Researchers in Italy studied neovascular age-related macular degeneration (nAMD) eyes in remission to better understand the clinical significance of fibrotic scars in these patients. First, they used imaging analysis to categorize the scar appearance as either fibrocellular or fibrovascular. Next, they evaluated the eyes’ functional ability on best-corrected visual acuity and macular function, plus imaging and exam assessment of structural changes.

Eyes with fibrocellular scars had worse structural and functional impairment than those with fibrovascular lesions, and were more likely to be associated with retinal pigment epithelium damage and reduced vascular perfusion.

Best-corrected visual acuity was 0.7±0.5 LogMAR in the fibrocellular group and 0.3±0.2 LogMAR in the fibrovascular group. RPE atrophy was noted in 17 eyes with the fibrocellular phenotype compared with only eight of the fibrovascular eyes. The perfusion density within the neovascular lesion was 28.9%±9.9% in the fibrocellular group and 44.2%±5.9 % in the fibrovascular group.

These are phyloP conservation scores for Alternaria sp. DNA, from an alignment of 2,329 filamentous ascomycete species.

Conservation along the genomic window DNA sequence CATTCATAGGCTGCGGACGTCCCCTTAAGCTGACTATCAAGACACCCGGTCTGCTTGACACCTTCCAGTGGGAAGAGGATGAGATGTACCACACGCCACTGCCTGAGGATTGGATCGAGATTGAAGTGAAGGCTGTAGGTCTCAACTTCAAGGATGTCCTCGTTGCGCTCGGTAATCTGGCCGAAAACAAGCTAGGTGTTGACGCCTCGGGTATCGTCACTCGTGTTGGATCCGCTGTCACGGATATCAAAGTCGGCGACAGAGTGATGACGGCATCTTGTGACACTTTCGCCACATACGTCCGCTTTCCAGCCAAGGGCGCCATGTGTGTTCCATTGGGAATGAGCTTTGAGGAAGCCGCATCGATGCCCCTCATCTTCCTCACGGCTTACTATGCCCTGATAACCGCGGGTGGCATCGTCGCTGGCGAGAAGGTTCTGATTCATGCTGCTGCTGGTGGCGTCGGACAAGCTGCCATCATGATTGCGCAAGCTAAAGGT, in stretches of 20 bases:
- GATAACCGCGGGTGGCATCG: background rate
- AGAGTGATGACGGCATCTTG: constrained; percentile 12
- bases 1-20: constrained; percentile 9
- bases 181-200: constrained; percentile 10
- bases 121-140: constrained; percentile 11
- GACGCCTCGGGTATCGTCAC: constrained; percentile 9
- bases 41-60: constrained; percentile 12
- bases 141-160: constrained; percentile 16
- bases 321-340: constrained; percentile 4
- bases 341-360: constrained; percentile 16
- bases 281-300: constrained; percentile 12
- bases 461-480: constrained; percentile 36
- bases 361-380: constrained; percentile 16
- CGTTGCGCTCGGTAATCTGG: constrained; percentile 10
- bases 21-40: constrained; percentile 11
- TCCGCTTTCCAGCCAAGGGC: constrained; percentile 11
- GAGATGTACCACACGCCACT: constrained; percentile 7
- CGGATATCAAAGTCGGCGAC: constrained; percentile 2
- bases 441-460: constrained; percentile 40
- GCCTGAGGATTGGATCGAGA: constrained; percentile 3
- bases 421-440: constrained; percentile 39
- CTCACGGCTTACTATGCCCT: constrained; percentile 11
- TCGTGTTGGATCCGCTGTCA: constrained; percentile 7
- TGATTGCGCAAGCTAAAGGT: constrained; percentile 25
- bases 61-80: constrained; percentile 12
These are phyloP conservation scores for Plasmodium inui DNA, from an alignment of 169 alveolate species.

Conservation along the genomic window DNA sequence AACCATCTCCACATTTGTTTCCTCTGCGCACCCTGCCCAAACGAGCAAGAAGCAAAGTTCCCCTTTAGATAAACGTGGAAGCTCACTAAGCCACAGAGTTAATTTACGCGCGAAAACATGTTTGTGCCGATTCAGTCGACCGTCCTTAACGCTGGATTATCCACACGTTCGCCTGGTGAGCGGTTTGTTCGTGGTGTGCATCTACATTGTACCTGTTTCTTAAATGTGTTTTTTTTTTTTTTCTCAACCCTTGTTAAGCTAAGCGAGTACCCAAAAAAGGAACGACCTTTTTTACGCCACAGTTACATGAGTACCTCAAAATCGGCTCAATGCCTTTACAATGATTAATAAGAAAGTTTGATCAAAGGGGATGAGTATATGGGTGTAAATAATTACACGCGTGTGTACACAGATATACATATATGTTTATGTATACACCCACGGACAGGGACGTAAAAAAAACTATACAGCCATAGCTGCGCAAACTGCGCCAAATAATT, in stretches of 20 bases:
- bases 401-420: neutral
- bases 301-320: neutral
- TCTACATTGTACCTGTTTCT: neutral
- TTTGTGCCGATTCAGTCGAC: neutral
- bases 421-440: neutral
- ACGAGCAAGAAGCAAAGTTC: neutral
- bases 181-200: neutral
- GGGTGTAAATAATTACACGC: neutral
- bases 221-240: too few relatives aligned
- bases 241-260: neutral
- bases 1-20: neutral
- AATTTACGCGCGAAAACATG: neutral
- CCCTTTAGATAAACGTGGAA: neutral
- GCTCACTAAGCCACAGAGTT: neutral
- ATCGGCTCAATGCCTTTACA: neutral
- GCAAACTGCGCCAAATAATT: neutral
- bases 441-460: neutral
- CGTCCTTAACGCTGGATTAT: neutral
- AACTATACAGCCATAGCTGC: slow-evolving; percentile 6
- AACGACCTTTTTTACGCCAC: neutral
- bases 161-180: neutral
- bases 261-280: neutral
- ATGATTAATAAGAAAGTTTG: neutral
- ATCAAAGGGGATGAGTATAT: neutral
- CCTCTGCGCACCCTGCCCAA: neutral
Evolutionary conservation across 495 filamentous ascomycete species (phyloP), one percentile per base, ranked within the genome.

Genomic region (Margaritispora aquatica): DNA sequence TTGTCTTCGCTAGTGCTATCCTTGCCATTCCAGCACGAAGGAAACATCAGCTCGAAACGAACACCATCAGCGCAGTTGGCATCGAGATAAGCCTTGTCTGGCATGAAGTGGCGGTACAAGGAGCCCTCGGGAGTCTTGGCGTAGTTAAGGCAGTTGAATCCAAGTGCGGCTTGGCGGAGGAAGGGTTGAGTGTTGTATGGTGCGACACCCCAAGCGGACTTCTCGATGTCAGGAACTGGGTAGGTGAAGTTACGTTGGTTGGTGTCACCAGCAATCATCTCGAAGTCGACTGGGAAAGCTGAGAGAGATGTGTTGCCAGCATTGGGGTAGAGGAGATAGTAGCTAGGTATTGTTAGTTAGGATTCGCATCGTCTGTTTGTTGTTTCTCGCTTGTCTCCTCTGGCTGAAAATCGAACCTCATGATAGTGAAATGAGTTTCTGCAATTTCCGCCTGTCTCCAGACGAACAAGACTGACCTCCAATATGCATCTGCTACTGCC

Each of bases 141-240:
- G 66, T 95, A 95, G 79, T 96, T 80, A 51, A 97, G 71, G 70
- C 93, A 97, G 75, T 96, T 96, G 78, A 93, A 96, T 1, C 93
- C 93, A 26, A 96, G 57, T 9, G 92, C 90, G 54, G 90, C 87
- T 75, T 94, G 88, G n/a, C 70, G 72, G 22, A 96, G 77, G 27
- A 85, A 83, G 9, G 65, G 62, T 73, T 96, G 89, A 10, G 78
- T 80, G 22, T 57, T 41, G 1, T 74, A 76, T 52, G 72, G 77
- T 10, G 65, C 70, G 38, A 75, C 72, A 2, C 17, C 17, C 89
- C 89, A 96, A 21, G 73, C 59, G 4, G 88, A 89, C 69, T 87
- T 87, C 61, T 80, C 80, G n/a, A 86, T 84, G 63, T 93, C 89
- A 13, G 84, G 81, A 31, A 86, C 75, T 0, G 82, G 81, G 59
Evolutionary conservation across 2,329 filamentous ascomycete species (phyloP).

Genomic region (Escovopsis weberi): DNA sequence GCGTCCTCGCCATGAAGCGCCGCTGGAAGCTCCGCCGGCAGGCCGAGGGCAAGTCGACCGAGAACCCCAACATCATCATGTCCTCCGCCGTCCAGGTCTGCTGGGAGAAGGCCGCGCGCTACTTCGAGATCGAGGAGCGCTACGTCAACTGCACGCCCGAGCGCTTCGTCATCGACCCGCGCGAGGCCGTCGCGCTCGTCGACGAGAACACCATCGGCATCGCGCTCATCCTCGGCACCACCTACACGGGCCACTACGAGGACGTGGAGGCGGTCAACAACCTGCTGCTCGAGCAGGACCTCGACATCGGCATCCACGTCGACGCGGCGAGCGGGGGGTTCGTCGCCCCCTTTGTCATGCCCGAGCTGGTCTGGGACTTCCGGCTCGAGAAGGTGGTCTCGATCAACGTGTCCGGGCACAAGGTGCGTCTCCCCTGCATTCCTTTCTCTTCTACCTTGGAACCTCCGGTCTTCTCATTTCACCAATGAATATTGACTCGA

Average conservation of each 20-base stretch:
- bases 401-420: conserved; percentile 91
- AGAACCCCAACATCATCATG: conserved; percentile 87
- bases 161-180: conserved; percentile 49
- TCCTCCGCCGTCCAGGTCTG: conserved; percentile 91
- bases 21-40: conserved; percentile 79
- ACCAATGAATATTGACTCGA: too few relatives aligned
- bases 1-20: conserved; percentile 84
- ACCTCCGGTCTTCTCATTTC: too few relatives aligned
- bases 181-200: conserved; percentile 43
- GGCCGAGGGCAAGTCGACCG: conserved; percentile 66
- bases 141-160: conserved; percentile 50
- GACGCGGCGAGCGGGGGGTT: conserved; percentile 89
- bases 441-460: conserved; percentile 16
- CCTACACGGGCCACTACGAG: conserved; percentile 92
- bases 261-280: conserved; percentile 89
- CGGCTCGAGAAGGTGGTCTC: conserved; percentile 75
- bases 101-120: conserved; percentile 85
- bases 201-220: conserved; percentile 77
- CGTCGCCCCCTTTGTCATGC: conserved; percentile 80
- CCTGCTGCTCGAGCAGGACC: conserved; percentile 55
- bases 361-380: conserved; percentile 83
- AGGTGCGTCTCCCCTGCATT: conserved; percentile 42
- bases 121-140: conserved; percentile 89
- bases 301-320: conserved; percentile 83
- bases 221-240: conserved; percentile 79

Researchers suggest that neovascularization could be considered an attempt to recapitulate the impaired perfusion from the choriocapillaris. On reaching a remission state, the neovascular lesion may be important in nourishing the RPE and outer retinal layers. Conversely, neovascular regression and fibrocellular replacement may reduce that nourishment and cause atrophy and macular function reduction. The study concludes that its findings could raise discussion on the need for novel treatment approaches to induce maturation of vessels instead of seeking to eliminate them.

Querques L, Parravano M, Borrelli E, et al. Anatomical and functional changes in neovascular AMD in remission: comparison of fibrocellular and fibrovascular phenotypes. Br J Ophthalmol. April 18, 2019. [Epub ahead of print].